The original goal of AI was to develop techniques which simulate human intelligence, i.e. which simulate the reasoning process itself or, more modestly, the outcome of this reasoning process . Now, with some distance with respect to this early days of AI, we can say that the role of AI techniques in courseware is to not to simulate human intelligence per se. The techniques are used to support interactions with the learner. Modelling expertise enables the system to 'enter' into the problem with the learner, discuss intermediate steps, explain its decisions, and reasons on the learner's knowledge (diagnosis). The focus has moved from reasoning AS the learner to reasoning WITH the learner. This evolution is not in contradiction with studies of human development which tend to consider intelligence not as the result of static knowledge structures, but as a capacity to interact with the our social and physical environment.

Please read the original article for an explanation of these three points, especially the link between the model of expertise and the types of interactions. Otherwise, refer to sub-fields of study introduced in the definition section.

See also cognitive tools and computer-supported collaborative learning (a field that attracted a lot of former AI&Ed researchers). A good journal (needs subscription) is the Journal of Learning Sciences

A view in 2016

Pierre Dillenbourg in The Evolution of Research on Digital Education [1] asks how AI&Ed compares to 25 years ago. The paper identifies six trends and two "meta-trends":

  1. More physical
  2. Less semantic
  3. More social
  4. Less Design
  5. More Open
  6. More Teachers

The meta-trends are:

  1. evolution of learning technologies has been mostly driven by the evolution of technologies
  2. most trends follow a two phase pattern, new approaches are different from the existing, after 5 or two years an integration will happen.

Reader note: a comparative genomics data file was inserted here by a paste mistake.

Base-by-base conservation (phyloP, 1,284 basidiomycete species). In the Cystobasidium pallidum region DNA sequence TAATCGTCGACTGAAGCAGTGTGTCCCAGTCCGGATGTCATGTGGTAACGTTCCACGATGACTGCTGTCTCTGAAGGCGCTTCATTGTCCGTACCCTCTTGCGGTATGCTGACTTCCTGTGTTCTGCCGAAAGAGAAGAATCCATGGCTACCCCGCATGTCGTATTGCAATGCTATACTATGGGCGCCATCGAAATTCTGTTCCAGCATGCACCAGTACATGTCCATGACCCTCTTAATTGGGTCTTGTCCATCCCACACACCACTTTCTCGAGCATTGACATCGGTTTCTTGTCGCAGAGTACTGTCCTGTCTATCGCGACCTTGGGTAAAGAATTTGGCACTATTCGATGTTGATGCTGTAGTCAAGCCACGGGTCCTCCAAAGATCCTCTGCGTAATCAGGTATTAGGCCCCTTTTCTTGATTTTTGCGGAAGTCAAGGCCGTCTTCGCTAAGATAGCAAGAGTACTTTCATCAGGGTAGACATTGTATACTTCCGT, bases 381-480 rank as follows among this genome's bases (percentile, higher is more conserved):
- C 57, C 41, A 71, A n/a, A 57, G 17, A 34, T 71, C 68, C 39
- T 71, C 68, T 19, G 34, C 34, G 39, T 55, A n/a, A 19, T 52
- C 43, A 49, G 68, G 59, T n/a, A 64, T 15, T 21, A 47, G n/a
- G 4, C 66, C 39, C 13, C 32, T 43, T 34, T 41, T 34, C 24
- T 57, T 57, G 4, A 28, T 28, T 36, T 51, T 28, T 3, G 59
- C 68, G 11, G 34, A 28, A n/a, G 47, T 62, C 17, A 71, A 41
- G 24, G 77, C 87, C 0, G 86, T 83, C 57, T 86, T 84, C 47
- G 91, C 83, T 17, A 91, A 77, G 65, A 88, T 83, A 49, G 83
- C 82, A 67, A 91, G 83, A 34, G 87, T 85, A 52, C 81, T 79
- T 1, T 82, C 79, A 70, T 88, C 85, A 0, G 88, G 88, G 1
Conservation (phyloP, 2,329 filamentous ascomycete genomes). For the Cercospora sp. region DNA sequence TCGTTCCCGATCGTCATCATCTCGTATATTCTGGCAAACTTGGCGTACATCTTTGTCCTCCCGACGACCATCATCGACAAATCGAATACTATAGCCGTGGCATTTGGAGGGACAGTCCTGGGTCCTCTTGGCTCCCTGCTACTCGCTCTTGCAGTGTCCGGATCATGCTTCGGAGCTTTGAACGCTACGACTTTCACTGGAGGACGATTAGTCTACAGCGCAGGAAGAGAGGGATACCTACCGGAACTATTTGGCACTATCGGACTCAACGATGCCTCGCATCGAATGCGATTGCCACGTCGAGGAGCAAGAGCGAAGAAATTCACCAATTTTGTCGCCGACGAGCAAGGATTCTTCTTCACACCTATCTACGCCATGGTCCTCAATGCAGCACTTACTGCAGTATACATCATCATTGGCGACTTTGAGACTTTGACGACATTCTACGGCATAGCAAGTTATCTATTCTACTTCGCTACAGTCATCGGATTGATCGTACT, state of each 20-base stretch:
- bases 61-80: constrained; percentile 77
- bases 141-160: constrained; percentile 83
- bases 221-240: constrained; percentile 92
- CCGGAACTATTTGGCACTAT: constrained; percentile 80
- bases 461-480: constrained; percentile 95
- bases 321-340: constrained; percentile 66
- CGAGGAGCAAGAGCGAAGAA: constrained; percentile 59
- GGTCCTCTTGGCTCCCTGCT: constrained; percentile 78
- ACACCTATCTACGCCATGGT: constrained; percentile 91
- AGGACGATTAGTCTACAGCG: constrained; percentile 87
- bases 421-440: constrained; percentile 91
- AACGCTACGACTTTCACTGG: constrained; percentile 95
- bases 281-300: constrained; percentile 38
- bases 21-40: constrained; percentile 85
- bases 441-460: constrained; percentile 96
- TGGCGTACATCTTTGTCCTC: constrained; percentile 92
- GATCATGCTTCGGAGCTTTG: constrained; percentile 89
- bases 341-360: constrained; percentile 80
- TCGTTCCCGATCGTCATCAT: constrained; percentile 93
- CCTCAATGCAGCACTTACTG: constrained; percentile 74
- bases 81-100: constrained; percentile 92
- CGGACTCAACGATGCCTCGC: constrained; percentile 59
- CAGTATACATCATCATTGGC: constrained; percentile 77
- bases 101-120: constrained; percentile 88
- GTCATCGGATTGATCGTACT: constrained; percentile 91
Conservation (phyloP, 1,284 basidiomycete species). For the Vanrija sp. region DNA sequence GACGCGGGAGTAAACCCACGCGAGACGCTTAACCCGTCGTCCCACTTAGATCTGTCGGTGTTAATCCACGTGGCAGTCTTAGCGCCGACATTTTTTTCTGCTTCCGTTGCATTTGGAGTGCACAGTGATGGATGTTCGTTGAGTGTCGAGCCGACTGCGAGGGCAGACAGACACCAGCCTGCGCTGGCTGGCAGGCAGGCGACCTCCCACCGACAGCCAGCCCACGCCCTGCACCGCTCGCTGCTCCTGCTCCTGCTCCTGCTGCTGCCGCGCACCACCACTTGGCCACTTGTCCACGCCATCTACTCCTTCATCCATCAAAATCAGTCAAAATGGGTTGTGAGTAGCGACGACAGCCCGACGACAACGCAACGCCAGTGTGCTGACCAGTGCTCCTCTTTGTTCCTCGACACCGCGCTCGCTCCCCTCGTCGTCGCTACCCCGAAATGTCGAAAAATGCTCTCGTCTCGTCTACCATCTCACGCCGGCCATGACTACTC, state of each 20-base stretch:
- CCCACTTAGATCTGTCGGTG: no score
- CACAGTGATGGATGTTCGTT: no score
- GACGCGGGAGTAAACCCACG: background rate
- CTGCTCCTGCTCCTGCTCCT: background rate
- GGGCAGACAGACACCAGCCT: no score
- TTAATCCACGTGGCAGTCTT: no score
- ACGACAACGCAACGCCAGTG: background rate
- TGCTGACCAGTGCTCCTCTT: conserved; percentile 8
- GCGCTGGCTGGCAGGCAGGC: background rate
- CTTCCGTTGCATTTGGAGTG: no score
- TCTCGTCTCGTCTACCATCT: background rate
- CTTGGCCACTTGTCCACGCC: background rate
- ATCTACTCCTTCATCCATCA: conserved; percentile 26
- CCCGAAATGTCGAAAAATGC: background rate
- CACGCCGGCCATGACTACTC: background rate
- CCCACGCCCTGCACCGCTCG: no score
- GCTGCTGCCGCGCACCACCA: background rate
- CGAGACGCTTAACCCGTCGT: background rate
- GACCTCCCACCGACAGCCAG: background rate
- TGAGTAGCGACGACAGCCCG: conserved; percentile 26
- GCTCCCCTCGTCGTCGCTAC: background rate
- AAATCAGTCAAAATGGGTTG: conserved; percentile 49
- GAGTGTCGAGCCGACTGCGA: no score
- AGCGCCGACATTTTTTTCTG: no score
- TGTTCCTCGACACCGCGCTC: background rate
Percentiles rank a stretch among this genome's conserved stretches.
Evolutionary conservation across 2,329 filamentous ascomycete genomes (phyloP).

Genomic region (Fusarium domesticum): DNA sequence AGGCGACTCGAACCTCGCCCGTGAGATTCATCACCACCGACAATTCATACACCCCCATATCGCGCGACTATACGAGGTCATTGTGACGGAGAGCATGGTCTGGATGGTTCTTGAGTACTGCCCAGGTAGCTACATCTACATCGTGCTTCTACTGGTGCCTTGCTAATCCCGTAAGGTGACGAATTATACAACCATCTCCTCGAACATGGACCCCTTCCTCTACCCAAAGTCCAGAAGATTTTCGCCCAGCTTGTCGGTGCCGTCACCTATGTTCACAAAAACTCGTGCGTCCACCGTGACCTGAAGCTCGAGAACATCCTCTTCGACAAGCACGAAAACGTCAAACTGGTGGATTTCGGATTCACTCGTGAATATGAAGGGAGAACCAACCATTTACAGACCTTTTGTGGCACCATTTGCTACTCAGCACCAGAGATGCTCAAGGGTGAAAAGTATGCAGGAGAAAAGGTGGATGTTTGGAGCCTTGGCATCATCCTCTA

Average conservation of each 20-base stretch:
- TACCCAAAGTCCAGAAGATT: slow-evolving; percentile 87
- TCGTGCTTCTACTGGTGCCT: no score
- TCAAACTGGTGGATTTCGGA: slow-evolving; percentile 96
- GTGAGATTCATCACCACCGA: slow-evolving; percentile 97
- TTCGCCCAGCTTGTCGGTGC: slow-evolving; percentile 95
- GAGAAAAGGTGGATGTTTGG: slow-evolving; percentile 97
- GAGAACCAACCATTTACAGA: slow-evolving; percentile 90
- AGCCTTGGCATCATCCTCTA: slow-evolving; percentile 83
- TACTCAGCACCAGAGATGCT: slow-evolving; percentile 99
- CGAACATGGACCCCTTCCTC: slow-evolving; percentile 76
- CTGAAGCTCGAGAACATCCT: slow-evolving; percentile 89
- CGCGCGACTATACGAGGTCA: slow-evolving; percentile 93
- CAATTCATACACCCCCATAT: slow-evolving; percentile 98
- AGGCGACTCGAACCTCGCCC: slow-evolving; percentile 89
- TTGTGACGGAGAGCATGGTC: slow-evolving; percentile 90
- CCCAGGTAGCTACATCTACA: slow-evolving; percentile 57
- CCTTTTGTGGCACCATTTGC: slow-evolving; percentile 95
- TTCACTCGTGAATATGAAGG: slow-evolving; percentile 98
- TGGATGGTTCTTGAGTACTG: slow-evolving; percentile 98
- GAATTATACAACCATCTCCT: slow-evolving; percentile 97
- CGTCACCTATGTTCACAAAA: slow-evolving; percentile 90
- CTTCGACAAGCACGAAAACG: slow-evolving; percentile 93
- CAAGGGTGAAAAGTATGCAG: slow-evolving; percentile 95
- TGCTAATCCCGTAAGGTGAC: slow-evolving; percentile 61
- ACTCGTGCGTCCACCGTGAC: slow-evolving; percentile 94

In the abstract, he identifies six trends that he summarized as follows (numbers added by us):

(1) First, the physicality of interactions and the physical space of the learner became genuine components of digital education. The frontier between the digital and the physical has faded out. (2) Similarly, the opposition between individual and social views on cognition has been subsumed by integrated learning scenarios, which means that AIED pays more attention today to social interactions than it did at its outset. (3) Another trend is the processing of learners’ behavioural particles, which do not carry very many semantics when considered individually, but are predictive of knowledge states when large data sets are processed with machine learning methods. (4/5) The development of probabilistic models and the integration of crowdsourcing methods has produced another trend: the design of learning environments has become less deterministic than before. The notion of learning environment evolved from a rather closed box to an open ecosystem in which multiple components are distributed over multiple platforms and where multiple stakeholders interact.(6) Among these stakeholders, it is important to notice that teachers play a more important role than before: they interact not only at the design phase (authoring) but also in the runtime phase (orchestration). These trends are not specific to AIED; they depict the evolution of learning technologies as a whole.


  • Education page of the American Association of Artificial Intelligence]


  • Anderson, J.R., Conrad, F.G. & Corbett, A.T. (1989) Skill aquisition and the Lisp Tutor. Cognitive Science, 13, 467-505.
  • Burton, R.R. & Brown, J.S. (1982) An investigation of computer coaching for informal learning activities. In D. Sleeman & J.S. Brown (Eds), Intelligent Tutoring Systems (pp. 201-225). New York: Academic Press.
  • Clancey, W.J. (1987) Knowledge-based tutoring: the Guidon Program. Cambridge, Massachusetts: MIT Press.
  • Dillenbourg, P. (1994). The role of artificial intelligence techniques in training software, Paper presented at LEARNTEC 1994. PDF.
  • Steels L (1990) Components of Expertise. AI Magazine, vol.11, 2,pp. 28-49.

Cited with footnotes

  1. Dillenbourg, P. (2016). The Evolution of Research on Digital Education. International Journal of Artificial Intelligence in Education, 26(2), 544–560.